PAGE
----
Culture & Conversation

Jess Salomon: From law to laughter

Former prosecutor Jess Salomon left a career at the UN to pursue comedy

Former prosecutor Jess Salomon left a career at the UN to pursue comedy

On the occasion of Just for Laughs and Zoofest, Rover profiles Montreal comics. Second in the series: Jess Salomon.

The Charter of Values. Stephen Harper. Mattress ads. Dating women. If you’ve seen Jess Salomon’s stand-up, you know she’s got opinions. Her hilarious send-up of the PQ’s proposed Charter of Values, an infographic with pictures under the headings of “Things I like To See” and “Things That Make Me Uncomfortable,” went viral earlier this year. It seems only natural that the lawyer-turned-comedian has combined stand-up comedy, storytelling, and news headlines into a one-hour, one-woman show, In My Opinion (IMO) at this year’s Fringe Fest.

A former UN war crimes prosecutor, Salomon left law to pursue comedy (on her website she describes herself as a “family disappointment”). It was intended to be a sabbatical she had come to realize law was not her passion to explore writing and comedy, something she had always loved. “It seemed like funny things were always happening to me. I don’t know if that was the case, or if I just saw the world in a funny way.” Growing up, Salomon “wasn’t the class clown, but I did enjoy pranks, like taking the toilet paper out of all the bathroom stalls and then listening to people awkwardly ask each other for it.”

She came back to Montreal, enrolled in Joey Elias’s comedy class, and decided to try comedy and writing for a year or two. She figured if she didn’t like it or it didn’t work out, she would return to law. That was five years ago. Now, even if she wanted to, “I don’t think the legal community would have me back!”

Salomon doesn’t miss law, though she does miss her colleagues at the The Hague, “the funniest people ever,” she says, “the darkest sense of humour.” Luckily, Montreal has no shortage of smart, funny people and Salomon soon found herself befriending and collaborating with local comics like DeAnne Smith and Eman el-Husseini, both of whom were opening acts at her IMO shows last weekend.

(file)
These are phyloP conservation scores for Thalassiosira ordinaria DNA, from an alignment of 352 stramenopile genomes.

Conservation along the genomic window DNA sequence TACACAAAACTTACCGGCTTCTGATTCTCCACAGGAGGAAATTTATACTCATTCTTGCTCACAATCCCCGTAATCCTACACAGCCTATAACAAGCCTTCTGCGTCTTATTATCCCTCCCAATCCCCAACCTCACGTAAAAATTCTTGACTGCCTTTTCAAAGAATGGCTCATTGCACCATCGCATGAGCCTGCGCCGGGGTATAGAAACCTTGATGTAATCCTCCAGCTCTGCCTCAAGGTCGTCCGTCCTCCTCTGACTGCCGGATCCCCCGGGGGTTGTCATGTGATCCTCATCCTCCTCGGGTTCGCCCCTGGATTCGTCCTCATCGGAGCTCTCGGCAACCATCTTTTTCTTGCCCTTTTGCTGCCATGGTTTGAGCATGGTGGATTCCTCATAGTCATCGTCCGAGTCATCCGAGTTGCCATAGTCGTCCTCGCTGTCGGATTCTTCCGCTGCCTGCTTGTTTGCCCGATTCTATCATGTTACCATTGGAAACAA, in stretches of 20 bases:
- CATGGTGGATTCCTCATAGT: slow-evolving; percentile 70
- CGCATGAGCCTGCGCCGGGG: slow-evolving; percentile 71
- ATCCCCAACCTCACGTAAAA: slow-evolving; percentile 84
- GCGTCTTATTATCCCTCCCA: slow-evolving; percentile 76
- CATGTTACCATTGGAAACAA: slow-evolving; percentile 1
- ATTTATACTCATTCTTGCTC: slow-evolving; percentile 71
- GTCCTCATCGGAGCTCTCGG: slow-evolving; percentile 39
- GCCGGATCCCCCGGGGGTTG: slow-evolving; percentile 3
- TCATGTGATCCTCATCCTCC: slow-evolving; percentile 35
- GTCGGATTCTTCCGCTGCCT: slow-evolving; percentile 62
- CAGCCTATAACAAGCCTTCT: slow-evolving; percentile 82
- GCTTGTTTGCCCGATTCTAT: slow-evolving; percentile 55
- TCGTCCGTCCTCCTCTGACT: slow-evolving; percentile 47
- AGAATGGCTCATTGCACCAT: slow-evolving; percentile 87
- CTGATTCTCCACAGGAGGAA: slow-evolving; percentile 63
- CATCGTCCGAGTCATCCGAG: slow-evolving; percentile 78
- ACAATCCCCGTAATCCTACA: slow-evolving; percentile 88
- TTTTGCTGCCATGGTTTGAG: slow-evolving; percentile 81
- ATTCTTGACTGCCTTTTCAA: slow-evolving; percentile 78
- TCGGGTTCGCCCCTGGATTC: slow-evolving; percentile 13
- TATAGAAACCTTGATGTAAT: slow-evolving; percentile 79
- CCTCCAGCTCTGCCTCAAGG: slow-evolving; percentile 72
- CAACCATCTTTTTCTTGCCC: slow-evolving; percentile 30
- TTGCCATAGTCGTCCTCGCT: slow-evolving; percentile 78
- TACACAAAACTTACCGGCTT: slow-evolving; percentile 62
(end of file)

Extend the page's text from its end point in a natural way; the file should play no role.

Along with el-Husseini, Salomon has been making frequent trips to New York City, where she likes doing comedy most. “It’s definitely a grind, it’s really challenging, but stylistically I think it’s the place for me. Both because I really just enjoy the stand-up I see there – I think, ‘Oh my God, these people are mind-blowing and I could learn so much here, but also I feel that, as much as I’m from here, Montreal is not the place where my stand-up works the best.”

As for why her comedy works better in New York, Ottawa, and Toronto, Salomon jokes that her new theory is to “blame it on multiculturalism.”

“Montreal is so multicultural. People speak their own culture and their own language. It’s one of the things I love most about the city, but it can be challenging for comedy unless you can tap into all those different groups. If you have that material it’s amazing, and I wish I had more. I talk a little bit about my mom being from Peru (the red-haired freckled Salomon speaks Spanish, and was raised Jewish by her Peruvian mother and Egyptian father), but I’m not really Latino.”

As much as she loves Montreal, she feels its limitations on her career. “It’s very small, there’s not a lot of support, not really an industry. It’s different for French comics. Theres a star system in Québec that anglo Québec and the rest of Canada could learn something from.”

The Montreal anglo comedy scene is “really good now, as good as it’s been in a while. There are so many good new comics, but most experienced comics will say that Montreal is a good base. If you travel a lot and come back here, then its okay, it works. In general, comics have to travel a lot – stand-up is meant to be done on the road.

In the fall, Salomon will be hitting the road to New York City. She plans on staying for “a good chunk of time, five or six months or however long the tourist visa lets me, so that I can really have a picture of how hard it would actually be.”

“I feel like after all these shows here it will be good for me to get out of town,” she laughs, “so that when I come back, people will be excited to see me again.”

Catch In My Opinion at Théâtre Ste. Catherine Friday June 20, Saturday June 21st and Sunday June 22nd. Info and tickets here. 

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Natalie Willett is a Montreal-based freelance writer. 


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